Just over a month ago, Smart Energy GB published a consultation paper as part of its work to support the roll-out of smart meters in an inclusive and engaging manner.
In ‘Smart energy for all’, Smart Energy GB set out what it has learned from research about the potential difficulties which might challenge the programme amongst some sections of the population, and what it does not know and where it would welcome more evidence.
The consultation paper is thorough and comprehensive. The point is that here we have, within the next five years, the opportunity to really change the way the British public thinks about and uses energy, and we ought to get it right from the start.
What about older people
Older households make up a third of the national total. We know that older households see advantages in understanding more about their energy use, so that they can use it with confidence to keep adequately warm, without worrying about unwelcome and unexpected bills.
The end of estimated bills, and the ending of meter readers’ visits, will be applauded. But can the simple process of installing a new meter and a domestic meter display unit help older people to take maximum advantage from the new technology?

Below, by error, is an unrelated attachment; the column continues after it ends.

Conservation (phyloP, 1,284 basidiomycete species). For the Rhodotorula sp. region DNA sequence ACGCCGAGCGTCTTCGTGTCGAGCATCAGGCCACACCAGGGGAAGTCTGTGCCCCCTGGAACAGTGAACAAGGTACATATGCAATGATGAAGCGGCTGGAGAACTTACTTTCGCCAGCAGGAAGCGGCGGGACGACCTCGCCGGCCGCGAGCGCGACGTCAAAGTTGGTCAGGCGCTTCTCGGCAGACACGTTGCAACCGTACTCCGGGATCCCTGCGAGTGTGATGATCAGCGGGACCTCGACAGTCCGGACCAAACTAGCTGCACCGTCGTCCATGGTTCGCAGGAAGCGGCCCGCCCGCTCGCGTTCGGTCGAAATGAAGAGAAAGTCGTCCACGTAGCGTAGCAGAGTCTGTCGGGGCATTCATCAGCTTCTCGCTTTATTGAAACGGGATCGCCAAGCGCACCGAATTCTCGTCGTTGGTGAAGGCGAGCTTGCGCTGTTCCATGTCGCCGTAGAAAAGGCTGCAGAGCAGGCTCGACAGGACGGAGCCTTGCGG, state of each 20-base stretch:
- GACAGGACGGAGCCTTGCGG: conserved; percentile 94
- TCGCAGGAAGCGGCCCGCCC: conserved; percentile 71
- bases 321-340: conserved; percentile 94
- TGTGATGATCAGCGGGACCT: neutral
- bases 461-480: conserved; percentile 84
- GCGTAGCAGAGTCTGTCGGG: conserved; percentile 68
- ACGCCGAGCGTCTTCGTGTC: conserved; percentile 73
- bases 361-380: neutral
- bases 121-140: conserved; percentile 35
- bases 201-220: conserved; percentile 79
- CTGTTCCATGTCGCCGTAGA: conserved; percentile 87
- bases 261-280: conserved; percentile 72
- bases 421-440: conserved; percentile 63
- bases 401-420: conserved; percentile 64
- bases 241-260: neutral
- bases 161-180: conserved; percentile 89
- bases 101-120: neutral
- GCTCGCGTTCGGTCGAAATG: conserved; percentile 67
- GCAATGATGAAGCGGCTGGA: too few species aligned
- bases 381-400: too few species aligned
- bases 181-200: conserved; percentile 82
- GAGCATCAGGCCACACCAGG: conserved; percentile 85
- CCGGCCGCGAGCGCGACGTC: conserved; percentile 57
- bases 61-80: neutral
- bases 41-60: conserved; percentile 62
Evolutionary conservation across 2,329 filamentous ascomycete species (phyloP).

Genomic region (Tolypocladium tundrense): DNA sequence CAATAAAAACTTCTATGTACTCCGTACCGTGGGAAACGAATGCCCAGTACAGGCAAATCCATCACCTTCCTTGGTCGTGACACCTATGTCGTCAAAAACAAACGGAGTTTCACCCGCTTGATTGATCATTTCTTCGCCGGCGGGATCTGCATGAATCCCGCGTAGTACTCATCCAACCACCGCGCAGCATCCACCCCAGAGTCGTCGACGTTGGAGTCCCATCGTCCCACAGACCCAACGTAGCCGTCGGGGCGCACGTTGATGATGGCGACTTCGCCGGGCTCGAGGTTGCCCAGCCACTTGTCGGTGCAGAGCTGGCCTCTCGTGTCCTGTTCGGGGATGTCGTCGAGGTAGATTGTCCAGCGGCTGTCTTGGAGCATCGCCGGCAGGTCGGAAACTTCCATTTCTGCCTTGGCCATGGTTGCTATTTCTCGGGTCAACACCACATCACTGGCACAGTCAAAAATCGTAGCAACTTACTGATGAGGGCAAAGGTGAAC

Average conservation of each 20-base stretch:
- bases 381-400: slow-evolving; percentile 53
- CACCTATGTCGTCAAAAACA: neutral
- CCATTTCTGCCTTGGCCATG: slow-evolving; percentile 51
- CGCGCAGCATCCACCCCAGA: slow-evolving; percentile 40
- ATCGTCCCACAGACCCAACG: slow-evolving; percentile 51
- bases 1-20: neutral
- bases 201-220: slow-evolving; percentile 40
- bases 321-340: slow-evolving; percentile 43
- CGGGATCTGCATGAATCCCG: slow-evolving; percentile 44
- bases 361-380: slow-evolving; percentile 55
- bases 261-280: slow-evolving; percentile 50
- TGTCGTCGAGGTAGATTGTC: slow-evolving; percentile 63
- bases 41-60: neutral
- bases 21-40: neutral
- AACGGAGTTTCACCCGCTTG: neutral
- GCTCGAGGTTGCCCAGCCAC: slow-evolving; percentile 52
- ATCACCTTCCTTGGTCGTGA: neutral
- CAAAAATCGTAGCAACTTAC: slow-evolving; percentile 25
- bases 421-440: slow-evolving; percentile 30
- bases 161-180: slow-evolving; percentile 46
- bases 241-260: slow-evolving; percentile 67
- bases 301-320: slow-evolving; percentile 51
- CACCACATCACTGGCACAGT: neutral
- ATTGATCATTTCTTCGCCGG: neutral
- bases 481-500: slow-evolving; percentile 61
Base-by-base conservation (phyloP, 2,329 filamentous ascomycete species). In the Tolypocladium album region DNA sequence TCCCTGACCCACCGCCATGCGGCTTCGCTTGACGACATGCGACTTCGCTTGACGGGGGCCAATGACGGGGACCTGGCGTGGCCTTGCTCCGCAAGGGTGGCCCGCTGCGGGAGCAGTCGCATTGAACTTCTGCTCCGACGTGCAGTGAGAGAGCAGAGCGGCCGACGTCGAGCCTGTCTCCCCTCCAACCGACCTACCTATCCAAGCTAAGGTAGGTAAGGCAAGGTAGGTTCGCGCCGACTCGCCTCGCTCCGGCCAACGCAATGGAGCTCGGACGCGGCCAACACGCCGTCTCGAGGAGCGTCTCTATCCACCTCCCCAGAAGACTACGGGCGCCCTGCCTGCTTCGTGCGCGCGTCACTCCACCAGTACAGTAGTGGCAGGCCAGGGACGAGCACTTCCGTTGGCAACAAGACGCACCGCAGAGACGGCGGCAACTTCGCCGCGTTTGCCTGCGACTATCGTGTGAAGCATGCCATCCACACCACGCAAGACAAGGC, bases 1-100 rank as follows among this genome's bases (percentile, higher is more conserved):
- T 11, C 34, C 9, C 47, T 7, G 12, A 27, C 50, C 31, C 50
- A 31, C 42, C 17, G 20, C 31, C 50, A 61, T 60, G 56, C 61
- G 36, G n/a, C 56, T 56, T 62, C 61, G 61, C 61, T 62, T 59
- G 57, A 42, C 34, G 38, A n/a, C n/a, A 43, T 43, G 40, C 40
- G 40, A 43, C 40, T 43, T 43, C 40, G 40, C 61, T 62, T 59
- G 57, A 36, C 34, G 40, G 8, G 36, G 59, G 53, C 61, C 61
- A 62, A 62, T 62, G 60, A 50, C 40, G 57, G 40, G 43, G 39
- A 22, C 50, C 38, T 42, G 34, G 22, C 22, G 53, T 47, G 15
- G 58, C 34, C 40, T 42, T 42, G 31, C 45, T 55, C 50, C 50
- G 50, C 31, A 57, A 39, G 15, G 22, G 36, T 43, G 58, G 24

The energy provider will make an appointment, fit the new meter, offer an explanation of the gadgets, and leave – once and for all. How will people cope when they are left on their own?
Even before the physical meter installation happens, householders will need to understand the broad picture of the programme. In an ideal world, they need to be receptive to an approach from their energy provider, be prepared for an installation, and be ready to adapt to seeing, for the first time, how much energy they are using and how much it is costing them.
Keep warm, keep well
A key concern for Age UK is that they will not rush to switch their heating off: there is powerful evidence that keeping adequately warm is essential to good health and general wellbeing.
So the comprehensive approach of Smart Energy GB is to be welcomed – to ensure that no stone is left unturned and no banana skin is left sitting on the road.
The consultation document is essentially addressed to people working with potentially disadvantaged groups, and sets out what is known – and what is unknown – about the barriers which could limit or restrict householders from experiencing the benefits of smart meters, but the consultation welcomes contributions and insights from everyone. It is only with a reliable map that we can take people with us on this unique journey.
Older people are a key constituency for the programme. Their help, and help from people who care for them, is crucial to getting it right.
Please take part in the consultation which is open until 5 June.